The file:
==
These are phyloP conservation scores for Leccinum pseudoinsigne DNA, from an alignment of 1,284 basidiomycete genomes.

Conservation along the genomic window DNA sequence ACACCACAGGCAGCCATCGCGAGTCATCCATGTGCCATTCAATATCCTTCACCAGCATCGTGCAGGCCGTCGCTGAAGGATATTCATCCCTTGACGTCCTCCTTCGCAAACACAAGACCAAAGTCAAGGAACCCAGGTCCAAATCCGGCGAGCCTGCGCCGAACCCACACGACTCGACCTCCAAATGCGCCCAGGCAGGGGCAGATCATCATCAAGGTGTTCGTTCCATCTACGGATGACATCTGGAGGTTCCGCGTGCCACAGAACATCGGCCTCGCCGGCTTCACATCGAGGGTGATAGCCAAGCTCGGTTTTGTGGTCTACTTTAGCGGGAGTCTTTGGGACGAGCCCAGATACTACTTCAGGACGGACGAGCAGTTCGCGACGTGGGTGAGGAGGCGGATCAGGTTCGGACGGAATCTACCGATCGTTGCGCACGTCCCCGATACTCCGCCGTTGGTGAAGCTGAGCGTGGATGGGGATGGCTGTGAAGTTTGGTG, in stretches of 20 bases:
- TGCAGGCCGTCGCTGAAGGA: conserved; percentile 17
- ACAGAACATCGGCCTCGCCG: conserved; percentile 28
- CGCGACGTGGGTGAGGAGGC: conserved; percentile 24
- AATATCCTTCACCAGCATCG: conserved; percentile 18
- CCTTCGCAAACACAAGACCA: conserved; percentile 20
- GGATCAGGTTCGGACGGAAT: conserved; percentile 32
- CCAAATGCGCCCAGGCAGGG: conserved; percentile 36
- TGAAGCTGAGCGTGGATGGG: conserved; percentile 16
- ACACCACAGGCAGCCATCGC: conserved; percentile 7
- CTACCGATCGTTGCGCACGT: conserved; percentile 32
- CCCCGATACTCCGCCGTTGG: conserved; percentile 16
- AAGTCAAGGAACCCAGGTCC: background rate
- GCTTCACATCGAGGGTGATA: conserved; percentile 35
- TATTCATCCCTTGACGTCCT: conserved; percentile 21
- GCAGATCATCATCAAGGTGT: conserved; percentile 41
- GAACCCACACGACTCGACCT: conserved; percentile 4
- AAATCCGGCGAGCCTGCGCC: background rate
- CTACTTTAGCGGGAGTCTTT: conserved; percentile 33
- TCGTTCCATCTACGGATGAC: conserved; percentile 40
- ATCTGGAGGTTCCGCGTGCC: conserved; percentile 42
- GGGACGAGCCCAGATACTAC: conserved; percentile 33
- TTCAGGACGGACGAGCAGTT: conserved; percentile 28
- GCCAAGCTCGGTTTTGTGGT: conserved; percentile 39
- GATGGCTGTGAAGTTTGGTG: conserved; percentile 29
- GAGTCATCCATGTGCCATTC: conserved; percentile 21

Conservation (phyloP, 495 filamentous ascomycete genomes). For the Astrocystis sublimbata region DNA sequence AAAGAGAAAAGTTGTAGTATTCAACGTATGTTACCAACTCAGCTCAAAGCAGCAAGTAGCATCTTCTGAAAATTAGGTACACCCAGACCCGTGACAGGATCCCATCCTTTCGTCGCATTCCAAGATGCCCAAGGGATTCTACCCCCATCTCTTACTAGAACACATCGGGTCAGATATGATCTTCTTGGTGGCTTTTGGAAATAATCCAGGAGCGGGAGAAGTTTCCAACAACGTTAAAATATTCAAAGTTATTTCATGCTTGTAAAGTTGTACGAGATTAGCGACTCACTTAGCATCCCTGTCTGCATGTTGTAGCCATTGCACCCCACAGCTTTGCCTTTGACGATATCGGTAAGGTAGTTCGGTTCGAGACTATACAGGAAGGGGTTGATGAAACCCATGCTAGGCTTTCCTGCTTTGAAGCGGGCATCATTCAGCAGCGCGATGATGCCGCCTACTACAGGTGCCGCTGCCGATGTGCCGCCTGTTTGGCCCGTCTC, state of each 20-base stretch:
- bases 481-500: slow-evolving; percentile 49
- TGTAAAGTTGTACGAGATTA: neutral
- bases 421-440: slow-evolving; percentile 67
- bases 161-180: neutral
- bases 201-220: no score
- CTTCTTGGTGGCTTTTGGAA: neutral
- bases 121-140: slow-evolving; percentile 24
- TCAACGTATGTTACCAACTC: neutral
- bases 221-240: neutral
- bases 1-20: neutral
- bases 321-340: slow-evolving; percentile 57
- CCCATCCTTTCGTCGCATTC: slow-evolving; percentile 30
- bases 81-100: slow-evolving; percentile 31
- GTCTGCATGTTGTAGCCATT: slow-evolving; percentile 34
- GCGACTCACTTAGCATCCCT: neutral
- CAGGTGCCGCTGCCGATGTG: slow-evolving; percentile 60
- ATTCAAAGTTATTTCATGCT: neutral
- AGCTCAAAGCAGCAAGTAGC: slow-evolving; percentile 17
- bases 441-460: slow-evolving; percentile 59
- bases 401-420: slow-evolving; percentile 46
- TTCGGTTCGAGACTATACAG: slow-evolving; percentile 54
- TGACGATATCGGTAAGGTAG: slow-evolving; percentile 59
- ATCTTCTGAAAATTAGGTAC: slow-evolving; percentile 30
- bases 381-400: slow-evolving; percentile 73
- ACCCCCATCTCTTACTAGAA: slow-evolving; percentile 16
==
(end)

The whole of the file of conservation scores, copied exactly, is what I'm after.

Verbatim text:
These are phyloP conservation scores for Leccinum pseudoinsigne DNA, from an alignment of 1,284 basidiomycete genomes.

Conservation along the genomic window DNA sequence ACACCACAGGCAGCCATCGCGAGTCATCCATGTGCCATTCAATATCCTTCACCAGCATCGTGCAGGCCGTCGCTGAAGGATATTCATCCCTTGACGTCCTCCTTCGCAAACACAAGACCAAAGTCAAGGAACCCAGGTCCAAATCCGGCGAGCCTGCGCCGAACCCACACGACTCGACCTCCAAATGCGCCCAGGCAGGGGCAGATCATCATCAAGGTGTTCGTTCCATCTACGGATGACATCTGGAGGTTCCGCGTGCCACAGAACATCGGCCTCGCCGGCTTCACATCGAGGGTGATAGCCAAGCTCGGTTTTGTGGTCTACTTTAGCGGGAGTCTTTGGGACGAGCCCAGATACTACTTCAGGACGGACGAGCAGTTCGCGACGTGGGTGAGGAGGCGGATCAGGTTCGGACGGAATCTACCGATCGTTGCGCACGTCCCCGATACTCCGCCGTTGGTGAAGCTGAGCGTGGATGGGGATGGCTGTGAAGTTTGGTG, in stretches of 20 bases:
- TGCAGGCCGTCGCTGAAGGA: conserved; percentile 17
- ACAGAACATCGGCCTCGCCG: conserved; percentile 28
- CGCGACGTGGGTGAGGAGGC: conserved; percentile 24
- AATATCCTTCACCAGCATCG: conserved; percentile 18
- CCTTCGCAAACACAAGACCA: conserved; percentile 20
- GGATCAGGTTCGGACGGAAT: conserved; percentile 32
- CCAAATGCGCCCAGGCAGGG: conserved; percentile 36
- TGAAGCTGAGCGTGGATGGG: conserved; percentile 16
- ACACCACAGGCAGCCATCGC: conserved; percentile 7
- CTACCGATCGTTGCGCACGT: conserved; percentile 32
- CCCCGATACTCCGCCGTTGG: conserved; percentile 16
- AAGTCAAGGAACCCAGGTCC: background rate
- GCTTCACATCGAGGGTGATA: conserved; percentile 35
- TATTCATCCCTTGACGTCCT: conserved; percentile 21
- GCAGATCATCATCAAGGTGT: conserved; percentile 41
- GAACCCACACGACTCGACCT: conserved; percentile 4
- AAATCCGGCGAGCCTGCGCC: background rate
- CTACTTTAGCGGGAGTCTTT: conserved; percentile 33
- TCGTTCCATCTACGGATGAC: conserved; percentile 40
- ATCTGGAGGTTCCGCGTGCC: conserved; percentile 42
- GGGACGAGCCCAGATACTAC: conserved; percentile 33
- TTCAGGACGGACGAGCAGTT: conserved; percentile 28
- GCCAAGCTCGGTTTTGTGGT: conserved; percentile 39
- GATGGCTGTGAAGTTTGGTG: conserved; percentile 29
- GAGTCATCCATGTGCCATTC: conserved; percentile 21

Conservation (phyloP, 495 filamentous ascomycete genomes). For the Astrocystis sublimbata region DNA sequence AAAGAGAAAAGTTGTAGTATTCAACGTATGTTACCAACTCAGCTCAAAGCAGCAAGTAGCATCTTCTGAAAATTAGGTACACCCAGACCCGTGACAGGATCCCATCCTTTCGTCGCATTCCAAGATGCCCAAGGGATTCTACCCCCATCTCTTACTAGAACACATCGGGTCAGATATGATCTTCTTGGTGGCTTTTGGAAATAATCCAGGAGCGGGAGAAGTTTCCAACAACGTTAAAATATTCAAAGTTATTTCATGCTTGTAAAGTTGTACGAGATTAGCGACTCACTTAGCATCCCTGTCTGCATGTTGTAGCCATTGCACCCCACAGCTTTGCCTTTGACGATATCGGTAAGGTAGTTCGGTTCGAGACTATACAGGAAGGGGTTGATGAAACCCATGCTAGGCTTTCCTGCTTTGAAGCGGGCATCATTCAGCAGCGCGATGATGCCGCCTACTACAGGTGCCGCTGCCGATGTGCCGCCTGTTTGGCCCGTCTC, state of each 20-base stretch:
- bases 481-500: slow-evolving; percentile 49
- TGTAAAGTTGTACGAGATTA: neutral
- bases 421-440: slow-evolving; percentile 67
- bases 161-180: neutral
- bases 201-220: no score
- CTTCTTGGTGGCTTTTGGAA: neutral
- bases 121-140: slow-evolving; percentile 24
- TCAACGTATGTTACCAACTC: neutral
- bases 221-240: neutral
- bases 1-20: neutral
- bases 321-340: slow-evolving; percentile 57
- CCCATCCTTTCGTCGCATTC: slow-evolving; percentile 30
- bases 81-100: slow-evolving; percentile 31
- GTCTGCATGTTGTAGCCATT: slow-evolving; percentile 34
- GCGACTCACTTAGCATCCCT: neutral
- CAGGTGCCGCTGCCGATGTG: slow-evolving; percentile 60
- ATTCAAAGTTATTTCATGCT: neutral
- AGCTCAAAGCAGCAAGTAGC: slow-evolving; percentile 17
- bases 441-460: slow-evolving; percentile 59
- bases 401-420: slow-evolving; percentile 46
- TTCGGTTCGAGACTATACAG: slow-evolving; percentile 54
- TGACGATATCGGTAAGGTAG: slow-evolving; percentile 59
- ATCTTCTGAAAATTAGGTAC: slow-evolving; percentile 30
- bases 381-400: slow-evolving; percentile 73
- ACCCCCATCTCTTACTAGAA: slow-evolving; percentile 16